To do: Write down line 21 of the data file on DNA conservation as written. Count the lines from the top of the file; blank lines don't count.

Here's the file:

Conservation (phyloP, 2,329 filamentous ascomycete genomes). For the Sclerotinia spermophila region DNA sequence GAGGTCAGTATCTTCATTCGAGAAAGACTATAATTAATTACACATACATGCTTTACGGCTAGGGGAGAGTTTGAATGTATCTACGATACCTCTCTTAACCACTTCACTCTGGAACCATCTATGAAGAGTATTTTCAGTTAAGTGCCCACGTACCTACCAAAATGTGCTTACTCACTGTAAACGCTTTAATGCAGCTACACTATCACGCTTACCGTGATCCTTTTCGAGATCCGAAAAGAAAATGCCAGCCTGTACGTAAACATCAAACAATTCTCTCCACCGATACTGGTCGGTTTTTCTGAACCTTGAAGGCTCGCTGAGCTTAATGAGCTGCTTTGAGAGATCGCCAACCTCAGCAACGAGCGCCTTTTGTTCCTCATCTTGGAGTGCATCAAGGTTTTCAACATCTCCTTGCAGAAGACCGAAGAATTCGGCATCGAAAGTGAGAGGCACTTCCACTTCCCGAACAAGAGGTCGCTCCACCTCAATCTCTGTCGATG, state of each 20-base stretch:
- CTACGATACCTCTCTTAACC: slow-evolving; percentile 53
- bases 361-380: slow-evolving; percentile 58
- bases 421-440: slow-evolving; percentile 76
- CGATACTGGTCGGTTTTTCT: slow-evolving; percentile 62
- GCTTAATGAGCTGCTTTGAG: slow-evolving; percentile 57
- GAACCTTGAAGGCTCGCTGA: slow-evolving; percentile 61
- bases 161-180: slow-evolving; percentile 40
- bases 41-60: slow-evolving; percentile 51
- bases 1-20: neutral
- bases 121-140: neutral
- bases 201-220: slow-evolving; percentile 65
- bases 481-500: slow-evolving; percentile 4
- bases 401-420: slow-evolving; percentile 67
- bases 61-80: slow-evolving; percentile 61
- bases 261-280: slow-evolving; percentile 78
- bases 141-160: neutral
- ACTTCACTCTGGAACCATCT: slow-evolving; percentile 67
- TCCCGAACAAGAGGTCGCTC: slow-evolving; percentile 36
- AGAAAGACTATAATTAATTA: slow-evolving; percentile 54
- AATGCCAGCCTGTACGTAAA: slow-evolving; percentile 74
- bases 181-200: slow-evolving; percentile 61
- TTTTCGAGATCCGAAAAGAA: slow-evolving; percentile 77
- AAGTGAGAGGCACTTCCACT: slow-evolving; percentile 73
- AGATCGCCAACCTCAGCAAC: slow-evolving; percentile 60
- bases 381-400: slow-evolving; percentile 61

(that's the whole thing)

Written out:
- AATGCCAGCCTGTACGTAAA: slow-evolving; percentile 74